- Thomas Dunklin
- Irongate Dam on the upper Klamath River is one of four hydroelectric dams slated for removal by 2020.
North Coast Congressman Jared Huffman sent out a press release this morning confirming that Wednesday's "major announcement" on the Klamath River will include the signing of the reshaped agreement to remove four dams that have clogged the river for decades.
"The signing of this new agreement to tear out the Klamath River's aging hydropower dams brings us one step closer to rebuilding one of the West Coast's most important rivers," he said in the release. "I am very pleased at the commitment in the highest levels of the state and federal governments in working toward one of the greatest restoration projects in history."
See the full press release from Huffman's office copied at the bottom of this post.
Just months after dam removal efforts on the Klamath River seemed to suffer a catastrophic setback, California Gov. Jerry Brown, Oregon Gov. Kate Brown and a host of officials will gather near the river’s mouth Wednesday to make a “major announcement about water supply reliability, environmental restoration and hydroelectric dams.”
It’s unclear exactly what the announcement will be, but it’s expected the officials will present a ratification of a new deal to revive what’s been dubbed the largest dam removal project in the nation’s history. The press release says only that the officials will be making an announcement that will "further progress toward the largest river restoration project in U.S. history."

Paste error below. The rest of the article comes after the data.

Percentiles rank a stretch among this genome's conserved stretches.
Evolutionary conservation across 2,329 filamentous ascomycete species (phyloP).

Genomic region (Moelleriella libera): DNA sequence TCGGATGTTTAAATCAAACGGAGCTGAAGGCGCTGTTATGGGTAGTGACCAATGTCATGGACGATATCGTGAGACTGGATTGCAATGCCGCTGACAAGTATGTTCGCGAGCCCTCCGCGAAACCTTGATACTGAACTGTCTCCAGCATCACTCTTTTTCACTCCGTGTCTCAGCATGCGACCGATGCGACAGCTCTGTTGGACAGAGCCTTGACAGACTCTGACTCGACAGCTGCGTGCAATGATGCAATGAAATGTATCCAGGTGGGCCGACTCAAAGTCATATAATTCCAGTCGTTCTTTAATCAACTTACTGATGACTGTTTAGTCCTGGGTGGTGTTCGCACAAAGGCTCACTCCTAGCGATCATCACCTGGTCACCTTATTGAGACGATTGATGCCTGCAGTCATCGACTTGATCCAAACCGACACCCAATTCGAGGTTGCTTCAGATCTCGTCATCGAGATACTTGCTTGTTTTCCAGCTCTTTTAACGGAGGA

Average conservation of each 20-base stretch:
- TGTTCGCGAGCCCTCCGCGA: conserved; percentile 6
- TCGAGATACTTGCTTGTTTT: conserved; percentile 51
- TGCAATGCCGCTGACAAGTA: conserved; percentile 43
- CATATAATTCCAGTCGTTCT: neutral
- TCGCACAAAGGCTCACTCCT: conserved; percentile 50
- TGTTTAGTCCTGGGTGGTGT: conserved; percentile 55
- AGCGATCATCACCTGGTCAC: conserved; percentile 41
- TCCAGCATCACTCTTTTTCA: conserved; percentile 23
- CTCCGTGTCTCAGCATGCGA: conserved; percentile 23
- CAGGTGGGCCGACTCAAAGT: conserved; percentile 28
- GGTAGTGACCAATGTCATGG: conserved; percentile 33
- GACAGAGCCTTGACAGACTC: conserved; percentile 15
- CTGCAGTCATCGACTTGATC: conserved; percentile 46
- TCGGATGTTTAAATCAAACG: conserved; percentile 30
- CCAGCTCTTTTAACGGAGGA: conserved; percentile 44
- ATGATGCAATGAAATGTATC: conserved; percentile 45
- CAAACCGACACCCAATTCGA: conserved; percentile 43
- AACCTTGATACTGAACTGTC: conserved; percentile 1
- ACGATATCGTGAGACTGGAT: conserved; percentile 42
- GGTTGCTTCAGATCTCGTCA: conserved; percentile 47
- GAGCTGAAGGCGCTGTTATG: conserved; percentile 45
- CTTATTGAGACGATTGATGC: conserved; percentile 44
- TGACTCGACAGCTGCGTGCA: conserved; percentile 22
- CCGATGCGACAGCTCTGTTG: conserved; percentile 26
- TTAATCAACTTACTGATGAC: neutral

The deal, struck in principle back in February, would see the states of Oregon and California form a nonprofit corporation to take over ownership of the dams from PacifiCorp, the energy company that currently owns the dams. The nonprofit would then rely on existing federal authority to decommission and remove the dams with funds already generated from PacifiCorp ratepayers and a California water bond.
“A free-flowing river with hundreds of additional miles of salmon habitat will replace a river plagued by aging, fish block dams that don’t produce much power,” wrote North Coast Congressman Jared Huffman in a recent op-ed for the Sacramento Bee
- Photo by Ken Malcomson
- Klamath River at Hopkins Creek, close to Weitchpec.
Hope for prompt dam removal on the Klamath River seemed lost late last year, when Congress failed to pass legislation that would have moved the Klamath Agreements — a total of three pacts reached by stakeholders along the 255-mile-long river — forward, allowing for removal of the dams, watershed restoration projects, and water and energy security for farmers and ranchers in Oregon.
While a deal has been struck to revise the Klamath Basin Hydroelectric Settlement Agreement and remove the dams, it’s unclear what will become of the two other pacts that made up the Klamath Agreements. Officials have seemed optimistic about salvaging the other aspects of the agreements, securing some measure of water security for Oregon irrigators and ranchers, river restoration funding and economic stability for the Klamath Tribes of Oregon.
Despite the signing ceremony scheduled for Wednesday, there are some still working to scuttle the newly forged dam removal deal. As Huffman wrote in the Bee
, some Republican members of Congress are arguing that the deal is illegal and the Klamath County Commissioners recently penned a letter to the Federal Energy Regulatory Commission urging it to oppose dam removal, which the commissioners argue would have dangerous environmental consequences and increase flooding threats to communities along the river.
In the Bee
, Huffman said there is widespread, grassroots support for dam removal, despite some entrenched Republican opposition.